Rescued raptors represent rehab center

Published: Tuesday, Jan. 7, 2014 9:41 a.m. CDT
Caption
(Doug Oleson - doleson@shawmedia.com)
Robert Gross, a volunteer at Oaken Acres Wildlife Center holds Stinky the screech owl for a group of children at a Wildlife Rehab presentation at the Sycamore Public Library in Sycamore, Ill. on Monday, Dec. 30, 2013. Stinky got his name after being discovered by a sanitation worker in Shabbona last year.

SYCAMORE – Do you know how to become a wildlife hero?

Children who attended the Wildlife Rehab program last week at the Sycamore Public Library do. According to Christy Gerbitz, director of operations at Oaken Acres wildlife center in rural Sycamore, there are four steps to follow if you should come across a wild animal that seems to be in trouble and may need help.

Besides knowing the history of that particular animal, you need to use your eyes and ears. Does the animal appear to be in trouble, and is it making noise? Gerbitz said if it is in distress, it will. Then determine if it’s in the wrong location. A duck, for instance, belongs in the water; a robin does not. Finally, in your zeal to help out, you must always protect yourself.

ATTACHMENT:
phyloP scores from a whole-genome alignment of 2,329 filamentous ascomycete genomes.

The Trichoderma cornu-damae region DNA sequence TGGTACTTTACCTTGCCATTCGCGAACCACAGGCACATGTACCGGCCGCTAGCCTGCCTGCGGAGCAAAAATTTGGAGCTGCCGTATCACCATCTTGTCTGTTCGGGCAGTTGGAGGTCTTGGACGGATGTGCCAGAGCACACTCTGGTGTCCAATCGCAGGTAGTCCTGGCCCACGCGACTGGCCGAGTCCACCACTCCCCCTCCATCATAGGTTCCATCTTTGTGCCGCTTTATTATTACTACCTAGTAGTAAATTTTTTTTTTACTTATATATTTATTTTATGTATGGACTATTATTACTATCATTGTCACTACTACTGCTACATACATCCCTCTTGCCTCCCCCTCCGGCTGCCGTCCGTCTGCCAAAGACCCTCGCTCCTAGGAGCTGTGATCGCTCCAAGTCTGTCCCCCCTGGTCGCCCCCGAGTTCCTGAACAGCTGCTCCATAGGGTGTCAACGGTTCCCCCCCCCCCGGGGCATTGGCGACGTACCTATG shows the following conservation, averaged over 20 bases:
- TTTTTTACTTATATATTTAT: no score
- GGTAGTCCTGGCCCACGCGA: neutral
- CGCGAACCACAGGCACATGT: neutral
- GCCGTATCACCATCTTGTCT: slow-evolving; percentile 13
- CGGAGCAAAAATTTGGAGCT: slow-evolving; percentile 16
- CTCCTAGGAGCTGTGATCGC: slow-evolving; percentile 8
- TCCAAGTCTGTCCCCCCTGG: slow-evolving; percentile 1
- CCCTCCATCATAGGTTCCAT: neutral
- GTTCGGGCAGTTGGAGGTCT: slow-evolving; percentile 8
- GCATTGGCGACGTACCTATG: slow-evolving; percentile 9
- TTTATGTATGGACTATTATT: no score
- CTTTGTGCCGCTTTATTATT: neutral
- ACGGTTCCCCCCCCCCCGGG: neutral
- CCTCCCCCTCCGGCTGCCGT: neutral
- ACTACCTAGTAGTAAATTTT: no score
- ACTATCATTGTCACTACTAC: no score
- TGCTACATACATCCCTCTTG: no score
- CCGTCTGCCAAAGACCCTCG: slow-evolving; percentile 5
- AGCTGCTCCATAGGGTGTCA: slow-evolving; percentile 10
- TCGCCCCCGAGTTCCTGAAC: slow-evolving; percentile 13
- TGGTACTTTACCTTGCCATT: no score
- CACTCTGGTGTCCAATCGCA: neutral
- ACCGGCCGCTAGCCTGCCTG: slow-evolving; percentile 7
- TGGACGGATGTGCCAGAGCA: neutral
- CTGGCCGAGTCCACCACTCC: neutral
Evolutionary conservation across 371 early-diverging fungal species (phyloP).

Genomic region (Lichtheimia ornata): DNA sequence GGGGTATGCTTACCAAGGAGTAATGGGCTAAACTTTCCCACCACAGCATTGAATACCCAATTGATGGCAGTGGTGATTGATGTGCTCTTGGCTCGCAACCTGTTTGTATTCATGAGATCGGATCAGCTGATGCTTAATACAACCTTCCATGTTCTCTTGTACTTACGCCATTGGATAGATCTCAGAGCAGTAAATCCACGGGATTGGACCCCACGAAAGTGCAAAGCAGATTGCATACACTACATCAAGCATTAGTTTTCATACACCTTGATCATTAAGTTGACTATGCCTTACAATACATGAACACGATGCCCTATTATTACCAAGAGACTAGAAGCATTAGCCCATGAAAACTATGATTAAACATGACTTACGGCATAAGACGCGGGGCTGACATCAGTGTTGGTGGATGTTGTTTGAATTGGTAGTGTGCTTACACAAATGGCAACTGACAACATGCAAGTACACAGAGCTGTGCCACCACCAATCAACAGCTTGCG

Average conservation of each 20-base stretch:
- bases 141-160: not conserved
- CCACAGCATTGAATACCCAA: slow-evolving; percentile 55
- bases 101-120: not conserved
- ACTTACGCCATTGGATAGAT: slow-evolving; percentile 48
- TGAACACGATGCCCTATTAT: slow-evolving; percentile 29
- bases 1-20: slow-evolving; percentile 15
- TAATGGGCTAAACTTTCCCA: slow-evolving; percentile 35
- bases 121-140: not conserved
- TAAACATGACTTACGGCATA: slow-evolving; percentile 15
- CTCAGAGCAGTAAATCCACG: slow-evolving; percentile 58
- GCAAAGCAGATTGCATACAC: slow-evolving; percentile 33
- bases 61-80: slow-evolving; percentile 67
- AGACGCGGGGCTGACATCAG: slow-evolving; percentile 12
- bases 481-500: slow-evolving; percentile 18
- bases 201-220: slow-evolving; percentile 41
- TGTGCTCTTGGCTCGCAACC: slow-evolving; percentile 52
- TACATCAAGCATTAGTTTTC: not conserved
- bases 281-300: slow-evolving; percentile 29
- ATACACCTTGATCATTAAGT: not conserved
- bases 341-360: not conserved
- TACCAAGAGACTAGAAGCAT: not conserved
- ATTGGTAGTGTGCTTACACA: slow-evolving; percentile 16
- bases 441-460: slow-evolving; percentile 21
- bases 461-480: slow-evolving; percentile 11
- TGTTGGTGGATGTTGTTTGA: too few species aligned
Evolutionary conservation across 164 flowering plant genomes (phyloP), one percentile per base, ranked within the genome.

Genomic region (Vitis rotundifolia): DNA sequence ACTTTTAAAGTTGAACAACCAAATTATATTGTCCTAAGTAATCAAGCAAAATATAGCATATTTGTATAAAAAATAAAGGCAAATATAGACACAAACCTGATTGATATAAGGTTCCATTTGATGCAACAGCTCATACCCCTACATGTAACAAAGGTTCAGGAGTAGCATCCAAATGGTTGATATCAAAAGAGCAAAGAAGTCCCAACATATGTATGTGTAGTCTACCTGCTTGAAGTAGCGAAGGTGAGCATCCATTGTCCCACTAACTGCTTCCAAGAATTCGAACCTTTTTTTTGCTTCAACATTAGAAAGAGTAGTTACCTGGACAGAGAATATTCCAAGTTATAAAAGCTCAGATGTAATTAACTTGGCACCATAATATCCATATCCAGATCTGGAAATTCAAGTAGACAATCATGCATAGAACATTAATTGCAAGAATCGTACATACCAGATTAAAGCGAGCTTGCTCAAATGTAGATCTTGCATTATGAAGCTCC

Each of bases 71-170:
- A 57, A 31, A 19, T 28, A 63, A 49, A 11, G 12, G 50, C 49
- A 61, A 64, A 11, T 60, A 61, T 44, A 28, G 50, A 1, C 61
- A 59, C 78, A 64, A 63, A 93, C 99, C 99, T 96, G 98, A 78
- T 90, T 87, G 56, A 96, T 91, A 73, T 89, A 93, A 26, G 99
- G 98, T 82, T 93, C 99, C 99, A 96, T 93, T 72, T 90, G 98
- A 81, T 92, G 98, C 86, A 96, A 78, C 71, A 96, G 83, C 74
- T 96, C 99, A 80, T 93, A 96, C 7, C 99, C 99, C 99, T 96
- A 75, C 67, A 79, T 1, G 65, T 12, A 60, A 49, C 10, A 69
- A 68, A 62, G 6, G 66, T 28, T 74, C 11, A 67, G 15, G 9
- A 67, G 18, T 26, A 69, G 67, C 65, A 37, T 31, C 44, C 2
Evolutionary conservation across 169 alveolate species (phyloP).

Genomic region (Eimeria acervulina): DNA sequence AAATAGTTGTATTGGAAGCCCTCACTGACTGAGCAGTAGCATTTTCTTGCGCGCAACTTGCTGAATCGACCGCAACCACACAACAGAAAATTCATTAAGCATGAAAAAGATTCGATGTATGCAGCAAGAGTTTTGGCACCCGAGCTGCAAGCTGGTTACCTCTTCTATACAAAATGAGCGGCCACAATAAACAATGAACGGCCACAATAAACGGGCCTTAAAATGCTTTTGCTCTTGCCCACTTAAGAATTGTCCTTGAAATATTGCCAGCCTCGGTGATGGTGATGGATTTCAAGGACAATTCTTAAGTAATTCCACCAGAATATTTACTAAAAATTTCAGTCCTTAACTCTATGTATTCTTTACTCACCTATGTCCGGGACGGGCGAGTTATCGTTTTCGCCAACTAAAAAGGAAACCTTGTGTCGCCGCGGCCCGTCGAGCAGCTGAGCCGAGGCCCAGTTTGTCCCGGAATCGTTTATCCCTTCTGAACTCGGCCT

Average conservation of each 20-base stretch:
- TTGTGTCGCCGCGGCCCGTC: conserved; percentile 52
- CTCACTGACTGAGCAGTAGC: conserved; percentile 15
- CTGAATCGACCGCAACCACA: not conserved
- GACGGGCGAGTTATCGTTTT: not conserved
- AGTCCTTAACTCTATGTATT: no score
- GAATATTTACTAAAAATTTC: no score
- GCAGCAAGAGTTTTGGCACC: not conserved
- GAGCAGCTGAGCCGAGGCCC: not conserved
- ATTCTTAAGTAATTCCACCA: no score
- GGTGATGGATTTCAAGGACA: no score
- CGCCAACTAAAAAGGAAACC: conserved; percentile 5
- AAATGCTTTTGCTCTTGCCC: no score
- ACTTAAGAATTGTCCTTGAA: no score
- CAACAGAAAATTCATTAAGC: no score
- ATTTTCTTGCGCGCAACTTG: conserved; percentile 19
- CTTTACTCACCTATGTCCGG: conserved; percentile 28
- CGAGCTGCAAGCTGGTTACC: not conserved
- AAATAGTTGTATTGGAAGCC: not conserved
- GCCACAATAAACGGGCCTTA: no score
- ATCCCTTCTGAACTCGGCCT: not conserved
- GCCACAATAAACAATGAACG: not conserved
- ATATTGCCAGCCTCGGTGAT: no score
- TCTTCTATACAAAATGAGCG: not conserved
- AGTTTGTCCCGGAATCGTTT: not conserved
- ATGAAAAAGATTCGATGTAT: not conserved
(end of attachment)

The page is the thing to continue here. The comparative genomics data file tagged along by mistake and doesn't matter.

“All wild animals are dangerous,” Gerbitz said.

She said children should not approach a wild animal, but should call an adult. Unless it’s an obvious emergency, like if the animal is in the roadway, adults should call for assistance from Oaken Acres, local police or animal control.

Sarah Tobias, head librarian and a volunteer at Oaken Acres, said it’s more important to keep a wild animal warm than try to feed it, because you don’t know what it will eat.

Tobias said the wildlife rehab program was part of the library’s Winter Challenge reading program, consisting of reading, discovering and creating. She said she hoped it would encourage those attending to read more about animals and wildlife.

During two animal programs last week, Gerbitz displayed a screech owl named Stinky, rescued by a sanitation worker in Shabbona last year, and a turkey vulture named Vinnie. Volunteer Robert Gross gently stroked Stinky in a corner of the library basement to calm him before his big appearance. Most of the animals at Oaken Acres aren’t shown publicly.

“It’s very stressful for wildlife to be viewed by the public,” Gerbitz explained.

Oaken Acres has been in operation for 30 years. For more information and tips on what to do if you find an injured or orphaned animal, visit www.oakenacres.org.

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